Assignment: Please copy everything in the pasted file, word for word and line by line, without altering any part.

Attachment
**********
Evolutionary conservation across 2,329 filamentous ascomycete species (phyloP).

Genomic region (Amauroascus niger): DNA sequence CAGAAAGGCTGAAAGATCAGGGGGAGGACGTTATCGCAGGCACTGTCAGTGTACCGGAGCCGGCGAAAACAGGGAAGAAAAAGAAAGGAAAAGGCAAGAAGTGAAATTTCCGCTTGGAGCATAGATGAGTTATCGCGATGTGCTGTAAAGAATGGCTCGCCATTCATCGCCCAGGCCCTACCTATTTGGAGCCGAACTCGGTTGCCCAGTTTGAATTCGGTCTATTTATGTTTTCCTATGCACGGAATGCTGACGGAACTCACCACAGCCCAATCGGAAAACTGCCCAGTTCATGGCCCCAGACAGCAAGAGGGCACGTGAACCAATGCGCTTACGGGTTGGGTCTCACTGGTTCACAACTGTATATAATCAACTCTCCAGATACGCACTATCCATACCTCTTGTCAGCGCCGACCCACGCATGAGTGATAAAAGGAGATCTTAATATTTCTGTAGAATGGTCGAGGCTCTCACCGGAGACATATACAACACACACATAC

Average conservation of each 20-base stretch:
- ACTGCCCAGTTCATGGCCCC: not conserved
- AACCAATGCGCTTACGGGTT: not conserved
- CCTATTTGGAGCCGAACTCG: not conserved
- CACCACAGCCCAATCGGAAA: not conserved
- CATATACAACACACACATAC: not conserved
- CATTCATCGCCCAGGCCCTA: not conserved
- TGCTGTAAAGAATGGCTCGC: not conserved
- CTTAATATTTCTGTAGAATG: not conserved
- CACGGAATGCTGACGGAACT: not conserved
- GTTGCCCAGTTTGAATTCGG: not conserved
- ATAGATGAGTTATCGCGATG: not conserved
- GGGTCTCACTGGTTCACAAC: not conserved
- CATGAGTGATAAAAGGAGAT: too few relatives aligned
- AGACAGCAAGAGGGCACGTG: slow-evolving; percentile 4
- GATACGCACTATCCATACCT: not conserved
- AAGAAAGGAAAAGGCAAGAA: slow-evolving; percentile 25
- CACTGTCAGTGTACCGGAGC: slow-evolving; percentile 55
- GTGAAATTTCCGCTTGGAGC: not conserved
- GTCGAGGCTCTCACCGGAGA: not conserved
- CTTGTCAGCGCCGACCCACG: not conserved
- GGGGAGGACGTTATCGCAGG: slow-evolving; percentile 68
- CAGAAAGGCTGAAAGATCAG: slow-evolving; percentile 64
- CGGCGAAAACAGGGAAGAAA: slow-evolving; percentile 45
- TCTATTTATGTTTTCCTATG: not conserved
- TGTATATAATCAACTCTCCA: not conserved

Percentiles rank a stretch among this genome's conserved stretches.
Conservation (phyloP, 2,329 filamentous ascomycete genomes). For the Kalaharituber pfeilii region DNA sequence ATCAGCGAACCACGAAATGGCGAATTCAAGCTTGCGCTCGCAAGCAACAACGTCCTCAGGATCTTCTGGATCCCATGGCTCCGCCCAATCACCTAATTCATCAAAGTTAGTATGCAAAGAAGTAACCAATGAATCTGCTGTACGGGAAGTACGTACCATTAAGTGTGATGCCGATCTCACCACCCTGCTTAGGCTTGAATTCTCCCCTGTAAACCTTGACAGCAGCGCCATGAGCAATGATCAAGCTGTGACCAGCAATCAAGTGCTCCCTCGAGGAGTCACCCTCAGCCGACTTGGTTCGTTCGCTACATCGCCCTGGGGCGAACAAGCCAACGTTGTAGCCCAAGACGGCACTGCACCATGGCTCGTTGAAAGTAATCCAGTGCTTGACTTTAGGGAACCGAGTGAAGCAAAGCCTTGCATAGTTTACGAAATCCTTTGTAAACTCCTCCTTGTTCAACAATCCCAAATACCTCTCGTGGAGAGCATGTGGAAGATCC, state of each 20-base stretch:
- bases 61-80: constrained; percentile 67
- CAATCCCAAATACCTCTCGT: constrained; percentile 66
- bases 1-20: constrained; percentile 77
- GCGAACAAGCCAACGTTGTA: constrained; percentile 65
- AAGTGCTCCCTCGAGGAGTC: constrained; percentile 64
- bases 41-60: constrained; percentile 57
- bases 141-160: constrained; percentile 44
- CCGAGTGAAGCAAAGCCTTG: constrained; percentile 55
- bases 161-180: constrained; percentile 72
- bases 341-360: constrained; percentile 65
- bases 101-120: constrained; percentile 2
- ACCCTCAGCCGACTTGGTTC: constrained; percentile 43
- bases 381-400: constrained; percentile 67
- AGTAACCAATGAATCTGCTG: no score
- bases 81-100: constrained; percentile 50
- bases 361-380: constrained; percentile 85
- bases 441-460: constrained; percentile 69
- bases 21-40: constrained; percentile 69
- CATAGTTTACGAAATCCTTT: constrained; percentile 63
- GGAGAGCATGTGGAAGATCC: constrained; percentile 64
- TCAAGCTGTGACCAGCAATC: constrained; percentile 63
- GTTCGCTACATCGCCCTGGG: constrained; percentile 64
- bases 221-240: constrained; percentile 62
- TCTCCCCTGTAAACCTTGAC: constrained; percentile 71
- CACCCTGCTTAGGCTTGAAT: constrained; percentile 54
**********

Evolutionary conservation across 2,329 filamentous ascomycete species (phyloP).

Genomic region (Amauroascus niger): DNA sequence CAGAAAGGCTGAAAGATCAGGGGGAGGACGTTATCGCAGGCACTGTCAGTGTACCGGAGCCGGCGAAAACAGGGAAGAAAAAGAAAGGAAAAGGCAAGAAGTGAAATTTCCGCTTGGAGCATAGATGAGTTATCGCGATGTGCTGTAAAGAATGGCTCGCCATTCATCGCCCAGGCCCTACCTATTTGGAGCCGAACTCGGTTGCCCAGTTTGAATTCGGTCTATTTATGTTTTCCTATGCACGGAATGCTGACGGAACTCACCACAGCCCAATCGGAAAACTGCCCAGTTCATGGCCCCAGACAGCAAGAGGGCACGTGAACCAATGCGCTTACGGGTTGGGTCTCACTGGTTCACAACTGTATATAATCAACTCTCCAGATACGCACTATCCATACCTCTTGTCAGCGCCGACCCACGCATGAGTGATAAAAGGAGATCTTAATATTTCTGTAGAATGGTCGAGGCTCTCACCGGAGACATATACAACACACACATAC

Average conservation of each 20-base stretch:
- ACTGCCCAGTTCATGGCCCC: not conserved
- AACCAATGCGCTTACGGGTT: not conserved
- CCTATTTGGAGCCGAACTCG: not conserved
- CACCACAGCCCAATCGGAAA: not conserved
- CATATACAACACACACATAC: not conserved
- CATTCATCGCCCAGGCCCTA: not conserved
- TGCTGTAAAGAATGGCTCGC: not conserved
- CTTAATATTTCTGTAGAATG: not conserved
- CACGGAATGCTGACGGAACT: not conserved
- GTTGCCCAGTTTGAATTCGG: not conserved
- ATAGATGAGTTATCGCGATG: not conserved
- GGGTCTCACTGGTTCACAAC: not conserved
- CATGAGTGATAAAAGGAGAT: too few relatives aligned
- AGACAGCAAGAGGGCACGTG: slow-evolving; percentile 4
- GATACGCACTATCCATACCT: not conserved
- AAGAAAGGAAAAGGCAAGAA: slow-evolving; percentile 25
- CACTGTCAGTGTACCGGAGC: slow-evolving; percentile 55
- GTGAAATTTCCGCTTGGAGC: not conserved
- GTCGAGGCTCTCACCGGAGA: not conserved
- CTTGTCAGCGCCGACCCACG: not conserved
- GGGGAGGACGTTATCGCAGG: slow-evolving; percentile 68
- CAGAAAGGCTGAAAGATCAG: slow-evolving; percentile 64
- CGGCGAAAACAGGGAAGAAA: slow-evolving; percentile 45
- TCTATTTATGTTTTCCTATG: not conserved
- TGTATATAATCAACTCTCCA: not conserved

Percentiles rank a stretch among this genome's conserved stretches.
Conservation (phyloP, 2,329 filamentous ascomycete genomes). For the Kalaharituber pfeilii region DNA sequence ATCAGCGAACCACGAAATGGCGAATTCAAGCTTGCGCTCGCAAGCAACAACGTCCTCAGGATCTTCTGGATCCCATGGCTCCGCCCAATCACCTAATTCATCAAAGTTAGTATGCAAAGAAGTAACCAATGAATCTGCTGTACGGGAAGTACGTACCATTAAGTGTGATGCCGATCTCACCACCCTGCTTAGGCTTGAATTCTCCCCTGTAAACCTTGACAGCAGCGCCATGAGCAATGATCAAGCTGTGACCAGCAATCAAGTGCTCCCTCGAGGAGTCACCCTCAGCCGACTTGGTTCGTTCGCTACATCGCCCTGGGGCGAACAAGCCAACGTTGTAGCCCAAGACGGCACTGCACCATGGCTCGTTGAAAGTAATCCAGTGCTTGACTTTAGGGAACCGAGTGAAGCAAAGCCTTGCATAGTTTACGAAATCCTTTGTAAACTCCTCCTTGTTCAACAATCCCAAATACCTCTCGTGGAGAGCATGTGGAAGATCC, state of each 20-base stretch:
- bases 61-80: constrained; percentile 67
- CAATCCCAAATACCTCTCGT: constrained; percentile 66
- bases 1-20: constrained; percentile 77
- GCGAACAAGCCAACGTTGTA: constrained; percentile 65
- AAGTGCTCCCTCGAGGAGTC: constrained; percentile 64
- bases 41-60: constrained; percentile 57
- bases 141-160: constrained; percentile 44
- CCGAGTGAAGCAAAGCCTTG: constrained; percentile 55
- bases 161-180: constrained; percentile 72
- bases 341-360: constrained; percentile 65
- bases 101-120: constrained; percentile 2
- ACCCTCAGCCGACTTGGTTC: constrained; percentile 43
- bases 381-400: constrained; percentile 67
- AGTAACCAATGAATCTGCTG: no score
- bases 81-100: constrained; percentile 50
- bases 361-380: constrained; percentile 85
- bases 441-460: constrained; percentile 69
- bases 21-40: constrained; percentile 69
- CATAGTTTACGAAATCCTTT: constrained; percentile 63
- GGAGAGCATGTGGAAGATCC: constrained; percentile 64
- TCAAGCTGTGACCAGCAATC: constrained; percentile 63
- GTTCGCTACATCGCCCTGGG: constrained; percentile 64
- bases 221-240: constrained; percentile 62
- TCTCCCCTGTAAACCTTGAC: constrained; percentile 71
- CACCCTGCTTAGGCTTGAAT: constrained; percentile 54